No one knows until it happens how they’d react when confronted with a crisis, though it’s often amusing to hear some describe the heroism they think they’d display when the pressure’s on.
Florida Attorney General Pam Bondi (R), for example, appeared on Fox News this morning and reflected on what she would’ve done if she were in Parkland two weeks ago during its mass shooting. “When you have a school full of students, and your duty is to protect those students, if I was there and I didn’t have a firearm, I would have gone into that scene,” Bondi said.
Apparently, this hypothetical bravery extends to Bondi’s ally in the White House.
President Donald Trump is telling the nation’s governors that he would have run into the deadly Florida high school shooting “even if I didn’t have a weapon.”
The president is again finding fault with officers who didn’t stop the Florida gunman who carried out the massacre earlier this month. Trump said the deputies “weren’t exactly Medal of Honor winners.”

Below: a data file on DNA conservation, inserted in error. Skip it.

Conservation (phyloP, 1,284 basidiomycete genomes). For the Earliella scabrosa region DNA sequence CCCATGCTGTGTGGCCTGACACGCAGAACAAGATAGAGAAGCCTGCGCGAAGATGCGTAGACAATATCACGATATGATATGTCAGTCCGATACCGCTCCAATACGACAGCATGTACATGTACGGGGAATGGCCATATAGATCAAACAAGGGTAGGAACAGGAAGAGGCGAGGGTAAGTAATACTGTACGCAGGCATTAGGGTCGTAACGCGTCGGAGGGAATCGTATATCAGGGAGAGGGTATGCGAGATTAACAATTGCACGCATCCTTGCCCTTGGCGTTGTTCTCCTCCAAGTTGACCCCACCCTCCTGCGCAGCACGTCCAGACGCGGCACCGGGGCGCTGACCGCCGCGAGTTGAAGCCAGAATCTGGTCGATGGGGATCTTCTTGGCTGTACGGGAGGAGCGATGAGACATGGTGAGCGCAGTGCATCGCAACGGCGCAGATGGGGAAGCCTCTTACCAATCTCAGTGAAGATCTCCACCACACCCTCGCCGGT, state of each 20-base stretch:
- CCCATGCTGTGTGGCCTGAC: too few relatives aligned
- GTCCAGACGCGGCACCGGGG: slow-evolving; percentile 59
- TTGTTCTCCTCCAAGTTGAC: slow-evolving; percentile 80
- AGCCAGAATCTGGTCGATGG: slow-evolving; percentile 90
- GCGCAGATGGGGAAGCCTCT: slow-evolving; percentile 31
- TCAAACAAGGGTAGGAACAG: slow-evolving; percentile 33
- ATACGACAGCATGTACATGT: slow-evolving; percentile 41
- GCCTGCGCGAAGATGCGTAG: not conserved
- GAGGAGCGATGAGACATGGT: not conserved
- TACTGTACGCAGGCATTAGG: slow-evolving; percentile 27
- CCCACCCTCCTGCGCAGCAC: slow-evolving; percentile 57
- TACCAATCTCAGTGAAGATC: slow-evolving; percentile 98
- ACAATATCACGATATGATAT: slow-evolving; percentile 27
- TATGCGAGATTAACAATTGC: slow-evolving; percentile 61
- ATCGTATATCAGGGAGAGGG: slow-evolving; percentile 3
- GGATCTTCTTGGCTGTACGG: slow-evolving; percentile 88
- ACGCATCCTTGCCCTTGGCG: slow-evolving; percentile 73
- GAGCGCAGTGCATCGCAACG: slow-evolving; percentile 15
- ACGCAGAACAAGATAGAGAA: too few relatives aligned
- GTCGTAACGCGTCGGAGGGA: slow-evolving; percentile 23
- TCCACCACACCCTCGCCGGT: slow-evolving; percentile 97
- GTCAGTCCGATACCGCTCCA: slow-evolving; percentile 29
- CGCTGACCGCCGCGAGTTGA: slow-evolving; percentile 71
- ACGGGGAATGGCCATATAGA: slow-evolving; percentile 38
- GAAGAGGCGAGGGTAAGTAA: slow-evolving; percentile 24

He told 39 of the nation’s governors, “I really believe I’d run in there even if I didn’t have a weapon.”
To borrow a Chris Hayes line, there is such a thing as “down-the-block tough.” As Chris put it on his show several years ago, “You’re familiar with the concept of down-the-block tough, if not the phrase. Down-the-block tough is when you start jawing with someone or get into a little fisticuffs, and once it’s all over, and you’ve walked a block away from that person, you say, ‘Yeah and your mother.’”
Given an opportunity to actually be tough, Trump shows weakness. But given an opportunity to reflect on the greatness of his imaginary toughness, Trump has quite a tale to tell.
For example, Donald Trump was a multiple-deferment draft dodger, claiming “bone spurs” kept him from serving heroically in the military. Decades later, the president divides much of his time between watching television and playing golf.
But in Trump’s mind, he’s effectively an action star. We’re supposed to believe the 71-year-old president when he boasts to a room full of people that he’d run into a mass-shooting crisis, where he’d confront a teen armed with an assault rifle, carrying with him nothing but his wits and his bare hands.
Obviously, it’s difficult to take such delusions of grandeur seriously, but I wonder, do Trump’s loyalists actually believe such boasts? Do the president’s supporters in uniform find such ridiculous chest-thumping compelling?
How is it, exactly, that Trump’s toughness never emerges when it matters, but he’s eager to tell us how tough he is when his boasts cannot be tested and come with no consequences?